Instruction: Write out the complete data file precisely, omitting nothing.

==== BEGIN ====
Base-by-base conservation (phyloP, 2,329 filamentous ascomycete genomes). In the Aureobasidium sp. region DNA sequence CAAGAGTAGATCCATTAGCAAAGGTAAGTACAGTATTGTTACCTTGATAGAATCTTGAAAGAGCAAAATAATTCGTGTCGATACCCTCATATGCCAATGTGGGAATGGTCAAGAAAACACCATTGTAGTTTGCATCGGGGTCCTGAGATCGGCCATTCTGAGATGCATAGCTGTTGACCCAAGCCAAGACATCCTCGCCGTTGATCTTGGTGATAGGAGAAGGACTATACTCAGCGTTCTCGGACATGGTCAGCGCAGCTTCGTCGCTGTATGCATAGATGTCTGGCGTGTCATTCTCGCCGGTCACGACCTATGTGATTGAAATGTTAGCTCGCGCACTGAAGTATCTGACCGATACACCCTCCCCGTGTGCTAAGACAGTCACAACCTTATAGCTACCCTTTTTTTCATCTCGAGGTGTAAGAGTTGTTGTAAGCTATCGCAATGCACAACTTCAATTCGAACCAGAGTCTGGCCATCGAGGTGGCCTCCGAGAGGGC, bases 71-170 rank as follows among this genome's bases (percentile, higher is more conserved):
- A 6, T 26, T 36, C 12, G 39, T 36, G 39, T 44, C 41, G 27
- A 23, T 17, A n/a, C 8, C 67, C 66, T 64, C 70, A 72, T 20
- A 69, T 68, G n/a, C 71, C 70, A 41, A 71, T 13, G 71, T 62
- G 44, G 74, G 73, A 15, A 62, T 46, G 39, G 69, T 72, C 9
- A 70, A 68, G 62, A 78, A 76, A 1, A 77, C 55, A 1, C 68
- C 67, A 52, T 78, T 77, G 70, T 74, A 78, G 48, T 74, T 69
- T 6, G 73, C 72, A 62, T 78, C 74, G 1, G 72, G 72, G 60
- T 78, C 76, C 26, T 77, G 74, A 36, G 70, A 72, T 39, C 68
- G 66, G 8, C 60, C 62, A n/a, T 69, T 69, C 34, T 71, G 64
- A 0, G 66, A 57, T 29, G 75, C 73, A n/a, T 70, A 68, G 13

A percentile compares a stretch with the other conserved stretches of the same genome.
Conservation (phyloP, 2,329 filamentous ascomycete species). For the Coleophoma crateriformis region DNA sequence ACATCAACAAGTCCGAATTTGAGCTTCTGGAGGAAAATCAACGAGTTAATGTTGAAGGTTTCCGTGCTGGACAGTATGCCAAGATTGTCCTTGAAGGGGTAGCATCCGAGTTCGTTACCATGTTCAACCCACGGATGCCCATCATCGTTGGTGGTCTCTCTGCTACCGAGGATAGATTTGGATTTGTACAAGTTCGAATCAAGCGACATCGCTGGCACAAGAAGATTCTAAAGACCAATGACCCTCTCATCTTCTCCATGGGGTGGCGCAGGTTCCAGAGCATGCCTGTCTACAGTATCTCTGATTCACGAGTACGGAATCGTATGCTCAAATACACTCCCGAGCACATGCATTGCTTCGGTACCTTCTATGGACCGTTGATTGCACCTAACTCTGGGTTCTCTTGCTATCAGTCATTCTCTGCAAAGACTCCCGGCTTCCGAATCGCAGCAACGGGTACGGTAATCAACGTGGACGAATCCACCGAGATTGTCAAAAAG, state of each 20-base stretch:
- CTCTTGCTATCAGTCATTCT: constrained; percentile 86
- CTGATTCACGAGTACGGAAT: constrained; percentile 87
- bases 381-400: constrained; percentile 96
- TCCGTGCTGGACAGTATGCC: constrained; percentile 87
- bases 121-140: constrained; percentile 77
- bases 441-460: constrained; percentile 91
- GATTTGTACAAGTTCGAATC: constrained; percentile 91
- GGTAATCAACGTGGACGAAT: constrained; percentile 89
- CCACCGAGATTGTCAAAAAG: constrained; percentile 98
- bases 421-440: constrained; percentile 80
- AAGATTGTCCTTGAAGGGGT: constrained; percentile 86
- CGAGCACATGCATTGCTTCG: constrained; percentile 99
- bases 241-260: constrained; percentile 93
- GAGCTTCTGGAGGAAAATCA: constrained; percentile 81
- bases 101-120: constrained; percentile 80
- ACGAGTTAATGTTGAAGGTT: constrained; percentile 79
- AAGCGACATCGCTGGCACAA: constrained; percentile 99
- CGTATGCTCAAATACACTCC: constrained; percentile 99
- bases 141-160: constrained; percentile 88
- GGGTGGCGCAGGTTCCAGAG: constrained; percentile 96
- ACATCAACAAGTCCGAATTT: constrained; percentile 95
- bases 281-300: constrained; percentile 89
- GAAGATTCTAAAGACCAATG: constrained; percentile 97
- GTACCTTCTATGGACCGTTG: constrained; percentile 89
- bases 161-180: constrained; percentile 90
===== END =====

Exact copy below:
Base-by-base conservation (phyloP, 2,329 filamentous ascomycete genomes). In the Aureobasidium sp. region DNA sequence CAAGAGTAGATCCATTAGCAAAGGTAAGTACAGTATTGTTACCTTGATAGAATCTTGAAAGAGCAAAATAATTCGTGTCGATACCCTCATATGCCAATGTGGGAATGGTCAAGAAAACACCATTGTAGTTTGCATCGGGGTCCTGAGATCGGCCATTCTGAGATGCATAGCTGTTGACCCAAGCCAAGACATCCTCGCCGTTGATCTTGGTGATAGGAGAAGGACTATACTCAGCGTTCTCGGACATGGTCAGCGCAGCTTCGTCGCTGTATGCATAGATGTCTGGCGTGTCATTCTCGCCGGTCACGACCTATGTGATTGAAATGTTAGCTCGCGCACTGAAGTATCTGACCGATACACCCTCCCCGTGTGCTAAGACAGTCACAACCTTATAGCTACCCTTTTTTTCATCTCGAGGTGTAAGAGTTGTTGTAAGCTATCGCAATGCACAACTTCAATTCGAACCAGAGTCTGGCCATCGAGGTGGCCTCCGAGAGGGC, bases 71-170 rank as follows among this genome's bases (percentile, higher is more conserved):
- A 6, T 26, T 36, C 12, G 39, T 36, G 39, T 44, C 41, G 27
- A 23, T 17, A n/a, C 8, C 67, C 66, T 64, C 70, A 72, T 20
- A 69, T 68, G n/a, C 71, C 70, A 41, A 71, T 13, G 71, T 62
- G 44, G 74, G 73, A 15, A 62, T 46, G 39, G 69, T 72, C 9
- A 70, A 68, G 62, A 78, A 76, A 1, A 77, C 55, A 1, C 68
- C 67, A 52, T 78, T 77, G 70, T 74, A 78, G 48, T 74, T 69
- T 6, G 73, C 72, A 62, T 78, C 74, G 1, G 72, G 72, G 60
- T 78, C 76, C 26, T 77, G 74, A 36, G 70, A 72, T 39, C 68
- G 66, G 8, C 60, C 62, A n/a, T 69, T 69, C 34, T 71, G 64
- A 0, G 66, A 57, T 29, G 75, C 73, A n/a, T 70, A 68, G 13

A percentile compares a stretch with the other conserved stretches of the same genome.
Conservation (phyloP, 2,329 filamentous ascomycete species). For the Coleophoma crateriformis region DNA sequence ACATCAACAAGTCCGAATTTGAGCTTCTGGAGGAAAATCAACGAGTTAATGTTGAAGGTTTCCGTGCTGGACAGTATGCCAAGATTGTCCTTGAAGGGGTAGCATCCGAGTTCGTTACCATGTTCAACCCACGGATGCCCATCATCGTTGGTGGTCTCTCTGCTACCGAGGATAGATTTGGATTTGTACAAGTTCGAATCAAGCGACATCGCTGGCACAAGAAGATTCTAAAGACCAATGACCCTCTCATCTTCTCCATGGGGTGGCGCAGGTTCCAGAGCATGCCTGTCTACAGTATCTCTGATTCACGAGTACGGAATCGTATGCTCAAATACACTCCCGAGCACATGCATTGCTTCGGTACCTTCTATGGACCGTTGATTGCACCTAACTCTGGGTTCTCTTGCTATCAGTCATTCTCTGCAAAGACTCCCGGCTTCCGAATCGCAGCAACGGGTACGGTAATCAACGTGGACGAATCCACCGAGATTGTCAAAAAG, state of each 20-base stretch:
- CTCTTGCTATCAGTCATTCT: constrained; percentile 86
- CTGATTCACGAGTACGGAAT: constrained; percentile 87
- bases 381-400: constrained; percentile 96
- TCCGTGCTGGACAGTATGCC: constrained; percentile 87
- bases 121-140: constrained; percentile 77
- bases 441-460: constrained; percentile 91
- GATTTGTACAAGTTCGAATC: constrained; percentile 91
- GGTAATCAACGTGGACGAAT: constrained; percentile 89
- CCACCGAGATTGTCAAAAAG: constrained; percentile 98
- bases 421-440: constrained; percentile 80
- AAGATTGTCCTTGAAGGGGT: constrained; percentile 86
- CGAGCACATGCATTGCTTCG: constrained; percentile 99
- bases 241-260: constrained; percentile 93
- GAGCTTCTGGAGGAAAATCA: constrained; percentile 81
- bases 101-120: constrained; percentile 80
- ACGAGTTAATGTTGAAGGTT: constrained; percentile 79
- AAGCGACATCGCTGGCACAA: constrained; percentile 99
- CGTATGCTCAAATACACTCC: constrained; percentile 99
- bases 141-160: constrained; percentile 88
- GGGTGGCGCAGGTTCCAGAG: constrained; percentile 96
- ACATCAACAAGTCCGAATTT: constrained; percentile 95
- bases 281-300: constrained; percentile 89
- GAAGATTCTAAAGACCAATG: constrained; percentile 97
- GTACCTTCTATGGACCGTTG: constrained; percentile 89
- bases 161-180: constrained; percentile 90